Picks and Pans Review: Runaway Jury

UPDATED 10/27/2003 at 01:00 AM EST Originally published 10/27/2003 at 01:00 AM EST

John Cusack, Gene Hackman, Dustin Hoffman, Rachel Weisz

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This tense thriller is a reasonably intelligent, colorfully acted, entertaining-enough-to-warrant-going-out-on-a-Saturday-night movie. Runaway Jury, based on a 1996 novel by lawyer-turned-megaselling-author John Grisham, won't end up on 2003's 10 Best lists, but it isn't trying for that kind of impact. Rather, Jury aims—and succeeds—at keeping viewers guessing what's going to happen next.

The designated evildoers here are so-called "jury experts"—the folks paid lavishly to advise attorneys on which potential jurors to pick in hopes of landing a desired verdict. "Trials are too important to be left up to juries," sniffs Rankin Fitch (Hackman), the film's slickly villainous jury consultant. Rankin soon rues that he didn't advocate dumping juror Nick Easter (Cusack) from a big-money case against his corporate client, a gun manufacturer, in New Orleans. Easter, for reasons that won't become clear until near the end, tells both sides through an intermediary (Weisz) that he can swing the verdict for $10 million. Will either Fitch or the liberal lawyer (Hoffman) who's suing meet Easter's price?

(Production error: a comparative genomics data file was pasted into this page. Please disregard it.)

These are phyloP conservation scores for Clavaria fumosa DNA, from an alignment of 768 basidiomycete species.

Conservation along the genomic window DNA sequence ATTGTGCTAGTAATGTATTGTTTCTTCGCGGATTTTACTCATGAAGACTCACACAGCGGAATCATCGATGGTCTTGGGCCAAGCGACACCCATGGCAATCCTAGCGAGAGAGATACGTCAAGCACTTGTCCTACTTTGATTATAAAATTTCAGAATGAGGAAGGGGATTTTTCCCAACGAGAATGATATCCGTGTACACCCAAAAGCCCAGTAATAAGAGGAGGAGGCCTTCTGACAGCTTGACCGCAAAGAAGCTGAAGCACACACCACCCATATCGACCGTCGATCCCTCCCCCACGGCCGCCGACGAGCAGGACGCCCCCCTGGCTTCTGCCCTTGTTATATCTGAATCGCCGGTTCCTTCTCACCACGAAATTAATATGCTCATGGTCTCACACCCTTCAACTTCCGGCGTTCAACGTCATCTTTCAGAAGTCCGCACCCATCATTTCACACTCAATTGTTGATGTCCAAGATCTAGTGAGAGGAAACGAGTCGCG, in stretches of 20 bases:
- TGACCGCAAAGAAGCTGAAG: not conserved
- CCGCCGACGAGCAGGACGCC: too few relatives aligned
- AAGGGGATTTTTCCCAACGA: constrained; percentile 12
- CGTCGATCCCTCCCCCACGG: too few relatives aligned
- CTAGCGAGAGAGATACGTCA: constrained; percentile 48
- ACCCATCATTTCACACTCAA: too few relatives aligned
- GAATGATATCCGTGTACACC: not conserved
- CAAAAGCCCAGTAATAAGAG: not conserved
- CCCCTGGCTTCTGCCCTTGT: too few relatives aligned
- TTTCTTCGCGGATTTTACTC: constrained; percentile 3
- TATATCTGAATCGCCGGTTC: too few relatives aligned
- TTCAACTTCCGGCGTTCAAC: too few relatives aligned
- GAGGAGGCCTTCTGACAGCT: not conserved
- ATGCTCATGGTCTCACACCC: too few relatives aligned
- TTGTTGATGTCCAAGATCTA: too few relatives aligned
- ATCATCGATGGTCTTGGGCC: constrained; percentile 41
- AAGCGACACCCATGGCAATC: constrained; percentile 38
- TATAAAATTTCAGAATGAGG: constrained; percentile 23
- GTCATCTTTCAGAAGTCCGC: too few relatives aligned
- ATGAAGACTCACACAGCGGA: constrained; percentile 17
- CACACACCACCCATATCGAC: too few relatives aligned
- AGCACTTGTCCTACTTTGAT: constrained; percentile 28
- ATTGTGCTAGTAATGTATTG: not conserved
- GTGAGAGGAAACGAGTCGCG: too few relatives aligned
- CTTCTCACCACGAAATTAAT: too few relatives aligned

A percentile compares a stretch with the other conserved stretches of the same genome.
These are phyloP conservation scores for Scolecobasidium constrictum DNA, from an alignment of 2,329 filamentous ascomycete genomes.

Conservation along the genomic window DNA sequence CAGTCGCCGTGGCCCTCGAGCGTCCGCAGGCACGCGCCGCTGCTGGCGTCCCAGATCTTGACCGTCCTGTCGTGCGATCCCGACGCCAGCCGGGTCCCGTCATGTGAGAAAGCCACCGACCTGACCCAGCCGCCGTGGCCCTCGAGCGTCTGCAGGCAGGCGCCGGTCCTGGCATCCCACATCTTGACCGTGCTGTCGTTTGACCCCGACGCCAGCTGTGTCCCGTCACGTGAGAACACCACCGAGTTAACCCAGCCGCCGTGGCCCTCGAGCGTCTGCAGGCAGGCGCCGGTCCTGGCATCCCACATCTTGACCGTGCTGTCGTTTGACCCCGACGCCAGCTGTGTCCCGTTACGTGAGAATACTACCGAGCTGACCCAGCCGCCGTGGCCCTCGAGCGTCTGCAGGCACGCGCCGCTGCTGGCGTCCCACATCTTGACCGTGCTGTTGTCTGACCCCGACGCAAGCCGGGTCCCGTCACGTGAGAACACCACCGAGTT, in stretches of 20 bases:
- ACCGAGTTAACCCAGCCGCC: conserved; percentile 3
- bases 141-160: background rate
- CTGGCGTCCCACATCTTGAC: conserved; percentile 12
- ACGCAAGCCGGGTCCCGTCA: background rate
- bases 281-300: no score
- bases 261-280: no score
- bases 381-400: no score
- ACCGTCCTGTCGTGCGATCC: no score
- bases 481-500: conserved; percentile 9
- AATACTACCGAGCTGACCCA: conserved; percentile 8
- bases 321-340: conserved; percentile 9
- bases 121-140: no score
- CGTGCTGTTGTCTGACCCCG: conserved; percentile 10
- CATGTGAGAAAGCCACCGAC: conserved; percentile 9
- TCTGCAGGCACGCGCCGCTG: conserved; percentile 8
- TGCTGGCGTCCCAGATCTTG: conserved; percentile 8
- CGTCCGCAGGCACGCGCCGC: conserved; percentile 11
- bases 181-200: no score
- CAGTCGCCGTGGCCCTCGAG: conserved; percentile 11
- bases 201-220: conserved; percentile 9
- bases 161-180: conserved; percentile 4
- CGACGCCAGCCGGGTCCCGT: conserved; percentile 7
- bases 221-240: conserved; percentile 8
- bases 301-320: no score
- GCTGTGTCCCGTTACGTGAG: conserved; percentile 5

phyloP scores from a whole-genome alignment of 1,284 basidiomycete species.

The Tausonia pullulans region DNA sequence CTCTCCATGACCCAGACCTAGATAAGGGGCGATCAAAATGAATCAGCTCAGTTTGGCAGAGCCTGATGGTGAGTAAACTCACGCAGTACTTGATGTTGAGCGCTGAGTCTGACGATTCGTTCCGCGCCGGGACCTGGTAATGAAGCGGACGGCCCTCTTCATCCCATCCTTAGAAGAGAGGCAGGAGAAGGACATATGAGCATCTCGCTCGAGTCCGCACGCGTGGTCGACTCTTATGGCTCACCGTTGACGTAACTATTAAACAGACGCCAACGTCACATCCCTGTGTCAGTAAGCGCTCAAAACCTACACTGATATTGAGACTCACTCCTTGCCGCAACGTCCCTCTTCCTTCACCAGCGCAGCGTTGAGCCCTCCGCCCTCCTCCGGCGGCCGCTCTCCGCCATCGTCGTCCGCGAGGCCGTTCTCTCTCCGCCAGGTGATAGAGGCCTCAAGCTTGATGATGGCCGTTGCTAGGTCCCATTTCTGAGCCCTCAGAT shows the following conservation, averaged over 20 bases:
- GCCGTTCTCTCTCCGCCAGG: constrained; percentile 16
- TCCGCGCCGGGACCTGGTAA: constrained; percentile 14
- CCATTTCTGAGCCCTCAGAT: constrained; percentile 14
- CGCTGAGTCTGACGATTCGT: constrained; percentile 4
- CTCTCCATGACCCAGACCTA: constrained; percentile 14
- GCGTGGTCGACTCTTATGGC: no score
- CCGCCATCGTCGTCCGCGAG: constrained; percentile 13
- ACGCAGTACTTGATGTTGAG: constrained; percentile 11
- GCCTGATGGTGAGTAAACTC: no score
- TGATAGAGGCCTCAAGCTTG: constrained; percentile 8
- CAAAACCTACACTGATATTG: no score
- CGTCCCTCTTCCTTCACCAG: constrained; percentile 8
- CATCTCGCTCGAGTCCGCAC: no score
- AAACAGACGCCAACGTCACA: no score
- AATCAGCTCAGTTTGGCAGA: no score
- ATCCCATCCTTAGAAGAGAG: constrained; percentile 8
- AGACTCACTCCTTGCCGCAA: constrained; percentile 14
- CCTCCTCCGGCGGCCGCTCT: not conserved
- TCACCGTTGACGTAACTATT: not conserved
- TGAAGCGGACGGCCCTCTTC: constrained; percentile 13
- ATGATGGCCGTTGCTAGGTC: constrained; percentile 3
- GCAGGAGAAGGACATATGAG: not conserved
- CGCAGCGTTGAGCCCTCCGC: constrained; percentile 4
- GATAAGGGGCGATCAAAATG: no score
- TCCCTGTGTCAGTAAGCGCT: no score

Director Gary Fleder (Don't Say a Word) keeps the story moving briskly so that one doesn't have time to focus on its improbabilities, but he also shows the good sense to pause periodically to give Hoffman and Hackman, two of Hollywood's wiliest vets, time to judiciously chew scenery. As the seemingly morally ambivalent hero, Cusack delivers a canny turn. (PG-13)


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